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Diversity in Liberty: What Makes Us Different Unites Us

It was night just outside of Washington DC. The crowd of 20-somethings packed the hotel’s ballroom and the energy was high. College kids had come from across the country to learn more about and celebrate what set their soul on fire – liberty.

It was the 2018 national conference of Young Americans for Liberty. Matt Kibbe was on stage to begin his interview. His guests entered in the back of the room and walked through the crowd as people stuck out their hands and the honorable congressmen graciously greeted them before proceeding to the stage. Representatives Justin Amash and Thomas Massie were the celebrities of the night.

Kibbe began by opening a bottle of beer and declaring “beer is freedom”. He then offered a bottle to both congressmen. Massie heartily accepted, Amash politely turned down the beverage. Kibbe recalled Amash’s story of finding liberty.

Amash didn’t know what his political leanings were classified as (i.e. what political party he should be a member of). So, he did what everyone does when you are searching for an answer: Google it. After putting in a list of his principles like: free markets, low taxes, individual rights, etc., the Wikipedia page for libertarianism popped up. Reading that made him think, “maybe I’m a libertarian”. He started reading all the great libertarian thinkers: Ayn Rand, Ludwig Von Mises, Adam Smith, Friedrich Hayek, Murray Rothbard, etc. Come to find out, he was a libertarian and believed strongly in those principles.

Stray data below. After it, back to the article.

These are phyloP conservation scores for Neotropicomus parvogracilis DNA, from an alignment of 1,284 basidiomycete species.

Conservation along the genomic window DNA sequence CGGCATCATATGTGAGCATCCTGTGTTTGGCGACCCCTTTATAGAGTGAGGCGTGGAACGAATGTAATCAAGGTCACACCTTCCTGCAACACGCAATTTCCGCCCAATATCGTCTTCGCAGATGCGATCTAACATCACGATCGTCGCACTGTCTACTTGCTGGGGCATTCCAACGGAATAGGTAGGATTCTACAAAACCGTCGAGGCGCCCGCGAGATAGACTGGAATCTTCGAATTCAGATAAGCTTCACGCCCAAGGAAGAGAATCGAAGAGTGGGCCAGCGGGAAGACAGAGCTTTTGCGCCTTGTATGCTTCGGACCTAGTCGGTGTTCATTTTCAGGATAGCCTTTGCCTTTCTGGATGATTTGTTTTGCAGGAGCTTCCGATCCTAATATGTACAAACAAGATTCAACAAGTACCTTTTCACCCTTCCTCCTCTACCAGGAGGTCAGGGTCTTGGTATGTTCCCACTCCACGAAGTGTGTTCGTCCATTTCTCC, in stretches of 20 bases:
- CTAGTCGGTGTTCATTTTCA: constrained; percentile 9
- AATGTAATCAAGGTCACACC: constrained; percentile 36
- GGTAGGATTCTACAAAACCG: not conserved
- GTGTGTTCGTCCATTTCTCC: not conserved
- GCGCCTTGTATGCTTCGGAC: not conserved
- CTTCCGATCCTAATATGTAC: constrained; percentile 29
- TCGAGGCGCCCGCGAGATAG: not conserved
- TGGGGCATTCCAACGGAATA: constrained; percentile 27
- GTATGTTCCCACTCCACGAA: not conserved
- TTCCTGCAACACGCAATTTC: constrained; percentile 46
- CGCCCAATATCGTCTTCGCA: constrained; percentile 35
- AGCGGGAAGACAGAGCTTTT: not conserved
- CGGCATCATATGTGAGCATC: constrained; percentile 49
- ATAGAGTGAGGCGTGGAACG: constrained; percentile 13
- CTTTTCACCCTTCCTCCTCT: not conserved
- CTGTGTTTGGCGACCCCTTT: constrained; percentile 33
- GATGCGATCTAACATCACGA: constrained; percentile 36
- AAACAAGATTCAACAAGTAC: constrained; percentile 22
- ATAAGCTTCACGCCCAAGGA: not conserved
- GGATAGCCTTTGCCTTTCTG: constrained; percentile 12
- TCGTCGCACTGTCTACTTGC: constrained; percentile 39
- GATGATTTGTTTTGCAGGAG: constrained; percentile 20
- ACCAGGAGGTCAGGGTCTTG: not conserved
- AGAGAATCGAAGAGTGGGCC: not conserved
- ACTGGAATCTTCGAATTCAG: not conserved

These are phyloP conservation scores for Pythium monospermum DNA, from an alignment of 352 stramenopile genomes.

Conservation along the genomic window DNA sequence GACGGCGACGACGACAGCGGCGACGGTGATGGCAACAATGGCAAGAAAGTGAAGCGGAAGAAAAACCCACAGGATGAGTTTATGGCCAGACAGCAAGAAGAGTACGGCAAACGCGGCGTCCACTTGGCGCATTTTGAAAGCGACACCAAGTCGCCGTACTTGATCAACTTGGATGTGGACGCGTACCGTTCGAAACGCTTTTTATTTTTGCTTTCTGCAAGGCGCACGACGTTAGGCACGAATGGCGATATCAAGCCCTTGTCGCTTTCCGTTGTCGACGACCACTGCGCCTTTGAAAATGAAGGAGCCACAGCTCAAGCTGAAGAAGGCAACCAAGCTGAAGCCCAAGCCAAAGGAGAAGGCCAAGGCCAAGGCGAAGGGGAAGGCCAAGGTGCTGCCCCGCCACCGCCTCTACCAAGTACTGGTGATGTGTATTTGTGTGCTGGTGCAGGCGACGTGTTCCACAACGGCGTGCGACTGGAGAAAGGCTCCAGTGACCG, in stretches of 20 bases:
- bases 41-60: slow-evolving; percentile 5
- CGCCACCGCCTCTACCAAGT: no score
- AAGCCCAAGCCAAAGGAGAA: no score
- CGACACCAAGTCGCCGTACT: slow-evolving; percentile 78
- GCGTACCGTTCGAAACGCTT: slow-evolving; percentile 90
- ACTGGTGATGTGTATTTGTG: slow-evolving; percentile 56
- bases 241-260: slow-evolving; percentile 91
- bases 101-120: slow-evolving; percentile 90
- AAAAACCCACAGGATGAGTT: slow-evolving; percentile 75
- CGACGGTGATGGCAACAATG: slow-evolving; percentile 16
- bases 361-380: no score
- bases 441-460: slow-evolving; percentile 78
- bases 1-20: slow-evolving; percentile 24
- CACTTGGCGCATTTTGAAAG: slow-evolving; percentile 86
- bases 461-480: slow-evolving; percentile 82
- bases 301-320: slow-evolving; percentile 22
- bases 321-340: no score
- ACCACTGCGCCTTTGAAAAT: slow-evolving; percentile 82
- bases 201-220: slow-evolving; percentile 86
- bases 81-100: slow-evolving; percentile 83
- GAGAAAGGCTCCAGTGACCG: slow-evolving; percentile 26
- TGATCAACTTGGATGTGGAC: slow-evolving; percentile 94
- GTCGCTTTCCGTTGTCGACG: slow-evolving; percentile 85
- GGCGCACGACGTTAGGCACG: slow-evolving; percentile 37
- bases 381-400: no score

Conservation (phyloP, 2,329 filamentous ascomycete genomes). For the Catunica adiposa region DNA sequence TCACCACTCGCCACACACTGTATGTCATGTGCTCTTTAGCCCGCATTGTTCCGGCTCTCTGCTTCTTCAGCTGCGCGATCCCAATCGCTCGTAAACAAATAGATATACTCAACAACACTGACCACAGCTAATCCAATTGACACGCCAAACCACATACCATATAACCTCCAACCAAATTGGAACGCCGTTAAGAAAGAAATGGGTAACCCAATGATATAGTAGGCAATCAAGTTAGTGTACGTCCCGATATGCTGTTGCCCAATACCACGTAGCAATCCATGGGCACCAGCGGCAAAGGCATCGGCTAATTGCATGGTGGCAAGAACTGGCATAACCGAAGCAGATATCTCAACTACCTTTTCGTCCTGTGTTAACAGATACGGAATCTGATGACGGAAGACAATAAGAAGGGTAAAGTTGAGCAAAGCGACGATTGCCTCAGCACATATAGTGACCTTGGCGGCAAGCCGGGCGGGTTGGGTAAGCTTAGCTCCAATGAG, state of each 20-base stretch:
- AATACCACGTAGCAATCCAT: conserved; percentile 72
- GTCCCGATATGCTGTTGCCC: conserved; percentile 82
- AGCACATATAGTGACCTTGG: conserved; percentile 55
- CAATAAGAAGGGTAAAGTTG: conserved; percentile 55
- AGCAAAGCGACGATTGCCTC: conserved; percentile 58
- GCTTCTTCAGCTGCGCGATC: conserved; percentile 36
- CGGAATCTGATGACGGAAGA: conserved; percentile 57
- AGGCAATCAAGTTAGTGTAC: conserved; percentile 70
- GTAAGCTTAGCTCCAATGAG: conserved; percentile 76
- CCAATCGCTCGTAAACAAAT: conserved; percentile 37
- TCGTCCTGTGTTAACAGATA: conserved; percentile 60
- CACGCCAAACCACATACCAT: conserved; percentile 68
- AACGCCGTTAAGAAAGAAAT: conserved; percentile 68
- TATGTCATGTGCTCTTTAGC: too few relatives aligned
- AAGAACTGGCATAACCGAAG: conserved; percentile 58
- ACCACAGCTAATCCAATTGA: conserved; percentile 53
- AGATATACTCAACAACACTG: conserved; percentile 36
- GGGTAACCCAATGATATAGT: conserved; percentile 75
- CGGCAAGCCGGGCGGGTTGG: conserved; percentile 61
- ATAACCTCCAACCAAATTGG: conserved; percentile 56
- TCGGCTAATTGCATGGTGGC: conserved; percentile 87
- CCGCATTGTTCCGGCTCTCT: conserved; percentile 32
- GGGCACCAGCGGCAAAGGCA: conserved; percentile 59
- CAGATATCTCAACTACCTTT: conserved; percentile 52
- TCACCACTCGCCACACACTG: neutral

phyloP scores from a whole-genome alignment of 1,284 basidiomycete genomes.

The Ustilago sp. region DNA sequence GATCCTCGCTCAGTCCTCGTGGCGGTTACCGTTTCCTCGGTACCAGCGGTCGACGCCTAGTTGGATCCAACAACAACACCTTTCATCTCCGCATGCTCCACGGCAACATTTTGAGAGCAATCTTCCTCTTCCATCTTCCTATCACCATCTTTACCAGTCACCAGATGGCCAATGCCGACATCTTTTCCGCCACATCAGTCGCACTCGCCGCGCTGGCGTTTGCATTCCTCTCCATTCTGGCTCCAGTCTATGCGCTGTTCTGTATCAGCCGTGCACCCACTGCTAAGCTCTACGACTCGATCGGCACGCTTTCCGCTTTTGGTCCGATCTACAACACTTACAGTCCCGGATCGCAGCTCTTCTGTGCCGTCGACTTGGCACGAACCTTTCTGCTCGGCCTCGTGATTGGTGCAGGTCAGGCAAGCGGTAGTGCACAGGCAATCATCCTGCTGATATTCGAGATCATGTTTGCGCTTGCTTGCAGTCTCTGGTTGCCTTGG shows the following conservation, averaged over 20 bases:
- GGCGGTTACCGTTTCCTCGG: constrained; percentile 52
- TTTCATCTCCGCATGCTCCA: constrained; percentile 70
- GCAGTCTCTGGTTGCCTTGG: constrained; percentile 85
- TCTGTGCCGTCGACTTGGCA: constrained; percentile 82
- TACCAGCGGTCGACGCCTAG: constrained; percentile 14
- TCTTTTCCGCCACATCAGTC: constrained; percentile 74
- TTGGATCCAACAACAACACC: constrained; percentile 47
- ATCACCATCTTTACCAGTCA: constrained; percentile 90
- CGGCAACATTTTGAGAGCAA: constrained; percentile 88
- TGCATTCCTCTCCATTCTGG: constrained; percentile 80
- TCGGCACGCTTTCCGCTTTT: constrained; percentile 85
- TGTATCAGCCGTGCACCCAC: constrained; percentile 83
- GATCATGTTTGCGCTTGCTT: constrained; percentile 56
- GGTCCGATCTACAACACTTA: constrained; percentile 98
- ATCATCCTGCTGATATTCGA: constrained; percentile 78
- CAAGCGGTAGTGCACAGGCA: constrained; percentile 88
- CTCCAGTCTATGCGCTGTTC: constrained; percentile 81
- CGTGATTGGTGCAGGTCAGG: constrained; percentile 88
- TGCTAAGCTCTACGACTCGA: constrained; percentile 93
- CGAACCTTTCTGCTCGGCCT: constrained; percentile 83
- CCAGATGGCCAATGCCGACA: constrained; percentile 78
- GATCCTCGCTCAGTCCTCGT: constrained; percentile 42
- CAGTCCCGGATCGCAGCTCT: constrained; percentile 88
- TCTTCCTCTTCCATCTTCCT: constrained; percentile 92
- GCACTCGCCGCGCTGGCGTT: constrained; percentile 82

Massie, on the other hand, describes his discovery of liberty differently. He went to MIT and was trained in technological engineering. Suffice it to say, he was not political and really didn’t have much interest in politics. But politics found him when his local town wanted to extend their city-limits to include his farm and he fought back. There are many regulations that are enforced on homes within city-limits. Of course, it varies from town to town, but it is understandable why an owner of a farm would not want to be in the city-limits.

As Massie sees it, every hillbilly is a natural libertarian. He recalled a common saying in his neck of the woods, “you don’t worry about what somebody’s doing in their hollow, as long as they don’t worry about what you’re doing in your hollow.” Therefore,he just gravitated to a limited government, pro-individual liberty stance.

When in Congress, Massie walked into Amash’s office lined with black and white pictures of great liberty thinkers (including those mentioned above) and asked “Justin, are these pictures of your family?” He tells this story in his characteristic Kentucky draw with a chuckle. I imagine the MIT grad is being extremely humble when acting like he had no idea who those people were, but he makes an incredibly good argument about the basis of liberty: don’t be a Nosy Nancy. Individual human beings have a right to exist in peace unless they are hurting something or someone else.

As a person born and raised down a dirt road, in a town you’ve never heard of, tucked in the Ozark hills, I can verify that hillbillies do have a natural tendency to be libertarian. The anarcho-capitalist from New York who was studying economics in graduate school sitting next to me had a different background, but we both were there because we respected human freedom.

If we disagree on different specific policies but agree on foundational principles, we can work together and unite. Diversity is our strength. But what kind of diversity? Skin-color, ethnicity, and background are all differences that are beyond our control. Thoughts, principles, and actions are the characteristics that we make a conscious effort to achieve.

We can be united despite our different backgrounds and diverse opinions because the principles of freedom are the common threads that bind us in liberty.

 

Image: Gage Skidmore

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